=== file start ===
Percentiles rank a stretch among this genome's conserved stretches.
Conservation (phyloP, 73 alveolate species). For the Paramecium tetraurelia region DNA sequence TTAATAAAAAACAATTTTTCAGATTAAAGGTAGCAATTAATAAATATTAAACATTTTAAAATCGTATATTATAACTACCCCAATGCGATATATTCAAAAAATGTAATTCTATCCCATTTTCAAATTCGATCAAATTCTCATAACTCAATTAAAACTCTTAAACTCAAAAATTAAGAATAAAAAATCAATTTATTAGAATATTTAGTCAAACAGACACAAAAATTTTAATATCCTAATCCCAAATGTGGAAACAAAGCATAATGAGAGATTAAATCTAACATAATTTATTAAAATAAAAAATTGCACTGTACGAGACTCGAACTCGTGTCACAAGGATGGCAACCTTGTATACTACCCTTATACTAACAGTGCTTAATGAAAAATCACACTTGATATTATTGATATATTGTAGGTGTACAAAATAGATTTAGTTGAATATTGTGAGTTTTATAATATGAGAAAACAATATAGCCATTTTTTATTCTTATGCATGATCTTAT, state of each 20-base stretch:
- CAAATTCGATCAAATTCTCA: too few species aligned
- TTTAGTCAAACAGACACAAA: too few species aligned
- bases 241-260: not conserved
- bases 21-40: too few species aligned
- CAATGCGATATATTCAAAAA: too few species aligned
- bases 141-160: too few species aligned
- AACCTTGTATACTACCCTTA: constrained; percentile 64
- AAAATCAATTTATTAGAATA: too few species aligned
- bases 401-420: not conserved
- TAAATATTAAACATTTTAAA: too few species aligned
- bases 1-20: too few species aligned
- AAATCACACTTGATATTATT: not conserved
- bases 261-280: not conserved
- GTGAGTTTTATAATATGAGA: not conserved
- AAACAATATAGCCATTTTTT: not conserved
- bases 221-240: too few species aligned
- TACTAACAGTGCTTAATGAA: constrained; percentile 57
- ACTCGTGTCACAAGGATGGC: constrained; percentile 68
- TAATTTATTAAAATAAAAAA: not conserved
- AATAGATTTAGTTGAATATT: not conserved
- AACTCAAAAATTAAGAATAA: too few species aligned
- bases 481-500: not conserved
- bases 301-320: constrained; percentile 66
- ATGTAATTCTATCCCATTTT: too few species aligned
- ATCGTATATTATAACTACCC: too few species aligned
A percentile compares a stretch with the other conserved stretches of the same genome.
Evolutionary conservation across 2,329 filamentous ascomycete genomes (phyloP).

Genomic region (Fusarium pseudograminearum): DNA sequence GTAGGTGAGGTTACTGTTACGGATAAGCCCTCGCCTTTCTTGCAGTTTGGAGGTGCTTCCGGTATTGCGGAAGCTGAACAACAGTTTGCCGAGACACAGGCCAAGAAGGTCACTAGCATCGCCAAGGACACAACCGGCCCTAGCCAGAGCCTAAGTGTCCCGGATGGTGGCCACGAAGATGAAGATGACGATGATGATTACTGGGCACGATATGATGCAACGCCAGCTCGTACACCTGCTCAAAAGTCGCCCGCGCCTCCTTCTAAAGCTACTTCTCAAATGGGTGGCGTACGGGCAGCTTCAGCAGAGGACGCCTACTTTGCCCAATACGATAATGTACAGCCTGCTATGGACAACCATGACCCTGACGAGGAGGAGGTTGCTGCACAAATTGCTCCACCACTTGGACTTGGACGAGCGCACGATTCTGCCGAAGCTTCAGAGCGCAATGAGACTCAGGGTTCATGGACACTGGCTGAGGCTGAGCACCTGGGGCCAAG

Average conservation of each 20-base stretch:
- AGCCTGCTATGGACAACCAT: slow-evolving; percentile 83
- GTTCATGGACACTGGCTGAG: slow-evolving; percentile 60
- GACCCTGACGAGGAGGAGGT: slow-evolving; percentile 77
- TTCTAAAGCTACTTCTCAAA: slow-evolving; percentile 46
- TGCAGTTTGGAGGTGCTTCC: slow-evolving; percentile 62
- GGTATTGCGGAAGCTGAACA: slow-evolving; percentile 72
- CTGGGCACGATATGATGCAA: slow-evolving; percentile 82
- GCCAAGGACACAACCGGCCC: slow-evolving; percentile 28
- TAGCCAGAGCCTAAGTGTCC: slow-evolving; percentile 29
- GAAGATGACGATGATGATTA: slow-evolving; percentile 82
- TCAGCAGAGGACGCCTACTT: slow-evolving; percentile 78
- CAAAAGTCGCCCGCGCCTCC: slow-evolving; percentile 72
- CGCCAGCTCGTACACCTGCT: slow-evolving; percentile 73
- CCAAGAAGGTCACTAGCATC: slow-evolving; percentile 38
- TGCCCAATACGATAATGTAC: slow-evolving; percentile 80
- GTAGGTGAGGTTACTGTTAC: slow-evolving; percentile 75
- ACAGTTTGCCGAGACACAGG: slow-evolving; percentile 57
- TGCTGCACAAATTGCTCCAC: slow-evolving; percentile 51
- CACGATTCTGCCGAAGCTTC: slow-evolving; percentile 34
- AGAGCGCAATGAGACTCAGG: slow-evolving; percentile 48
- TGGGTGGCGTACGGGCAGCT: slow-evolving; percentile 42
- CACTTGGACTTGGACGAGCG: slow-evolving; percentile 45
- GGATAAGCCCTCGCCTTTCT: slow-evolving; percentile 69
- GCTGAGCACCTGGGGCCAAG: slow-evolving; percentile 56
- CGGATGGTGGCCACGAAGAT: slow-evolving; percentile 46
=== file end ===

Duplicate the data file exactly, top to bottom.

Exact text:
Percentiles rank a stretch among this genome's conserved stretches.
Conservation (phyloP, 73 alveolate species). For the Paramecium tetraurelia region DNA sequence TTAATAAAAAACAATTTTTCAGATTAAAGGTAGCAATTAATAAATATTAAACATTTTAAAATCGTATATTATAACTACCCCAATGCGATATATTCAAAAAATGTAATTCTATCCCATTTTCAAATTCGATCAAATTCTCATAACTCAATTAAAACTCTTAAACTCAAAAATTAAGAATAAAAAATCAATTTATTAGAATATTTAGTCAAACAGACACAAAAATTTTAATATCCTAATCCCAAATGTGGAAACAAAGCATAATGAGAGATTAAATCTAACATAATTTATTAAAATAAAAAATTGCACTGTACGAGACTCGAACTCGTGTCACAAGGATGGCAACCTTGTATACTACCCTTATACTAACAGTGCTTAATGAAAAATCACACTTGATATTATTGATATATTGTAGGTGTACAAAATAGATTTAGTTGAATATTGTGAGTTTTATAATATGAGAAAACAATATAGCCATTTTTTATTCTTATGCATGATCTTAT, state of each 20-base stretch:
- CAAATTCGATCAAATTCTCA: too few species aligned
- TTTAGTCAAACAGACACAAA: too few species aligned
- bases 241-260: not conserved
- bases 21-40: too few species aligned
- CAATGCGATATATTCAAAAA: too few species aligned
- bases 141-160: too few species aligned
- AACCTTGTATACTACCCTTA: constrained; percentile 64
- AAAATCAATTTATTAGAATA: too few species aligned
- bases 401-420: not conserved
- TAAATATTAAACATTTTAAA: too few species aligned
- bases 1-20: too few species aligned
- AAATCACACTTGATATTATT: not conserved
- bases 261-280: not conserved
- GTGAGTTTTATAATATGAGA: not conserved
- AAACAATATAGCCATTTTTT: not conserved
- bases 221-240: too few species aligned
- TACTAACAGTGCTTAATGAA: constrained; percentile 57
- ACTCGTGTCACAAGGATGGC: constrained; percentile 68
- TAATTTATTAAAATAAAAAA: not conserved
- AATAGATTTAGTTGAATATT: not conserved
- AACTCAAAAATTAAGAATAA: too few species aligned
- bases 481-500: not conserved
- bases 301-320: constrained; percentile 66
- ATGTAATTCTATCCCATTTT: too few species aligned
- ATCGTATATTATAACTACCC: too few species aligned
A percentile compares a stretch with the other conserved stretches of the same genome.
Evolutionary conservation across 2,329 filamentous ascomycete genomes (phyloP).

Genomic region (Fusarium pseudograminearum): DNA sequence GTAGGTGAGGTTACTGTTACGGATAAGCCCTCGCCTTTCTTGCAGTTTGGAGGTGCTTCCGGTATTGCGGAAGCTGAACAACAGTTTGCCGAGACACAGGCCAAGAAGGTCACTAGCATCGCCAAGGACACAACCGGCCCTAGCCAGAGCCTAAGTGTCCCGGATGGTGGCCACGAAGATGAAGATGACGATGATGATTACTGGGCACGATATGATGCAACGCCAGCTCGTACACCTGCTCAAAAGTCGCCCGCGCCTCCTTCTAAAGCTACTTCTCAAATGGGTGGCGTACGGGCAGCTTCAGCAGAGGACGCCTACTTTGCCCAATACGATAATGTACAGCCTGCTATGGACAACCATGACCCTGACGAGGAGGAGGTTGCTGCACAAATTGCTCCACCACTTGGACTTGGACGAGCGCACGATTCTGCCGAAGCTTCAGAGCGCAATGAGACTCAGGGTTCATGGACACTGGCTGAGGCTGAGCACCTGGGGCCAAG

Average conservation of each 20-base stretch:
- AGCCTGCTATGGACAACCAT: slow-evolving; percentile 83
- GTTCATGGACACTGGCTGAG: slow-evolving; percentile 60
- GACCCTGACGAGGAGGAGGT: slow-evolving; percentile 77
- TTCTAAAGCTACTTCTCAAA: slow-evolving; percentile 46
- TGCAGTTTGGAGGTGCTTCC: slow-evolving; percentile 62
- GGTATTGCGGAAGCTGAACA: slow-evolving; percentile 72
- CTGGGCACGATATGATGCAA: slow-evolving; percentile 82
- GCCAAGGACACAACCGGCCC: slow-evolving; percentile 28
- TAGCCAGAGCCTAAGTGTCC: slow-evolving; percentile 29
- GAAGATGACGATGATGATTA: slow-evolving; percentile 82
- TCAGCAGAGGACGCCTACTT: slow-evolving; percentile 78
- CAAAAGTCGCCCGCGCCTCC: slow-evolving; percentile 72
- CGCCAGCTCGTACACCTGCT: slow-evolving; percentile 73
- CCAAGAAGGTCACTAGCATC: slow-evolving; percentile 38
- TGCCCAATACGATAATGTAC: slow-evolving; percentile 80
- GTAGGTGAGGTTACTGTTAC: slow-evolving; percentile 75
- ACAGTTTGCCGAGACACAGG: slow-evolving; percentile 57
- TGCTGCACAAATTGCTCCAC: slow-evolving; percentile 51
- CACGATTCTGCCGAAGCTTC: slow-evolving; percentile 34
- AGAGCGCAATGAGACTCAGG: slow-evolving; percentile 48
- TGGGTGGCGTACGGGCAGCT: slow-evolving; percentile 42
- CACTTGGACTTGGACGAGCG: slow-evolving; percentile 45
- GGATAAGCCCTCGCCTTTCT: slow-evolving; percentile 69
- GCTGAGCACCTGGGGCCAAG: slow-evolving; percentile 56
- CGGATGGTGGCCACGAAGAT: slow-evolving; percentile 46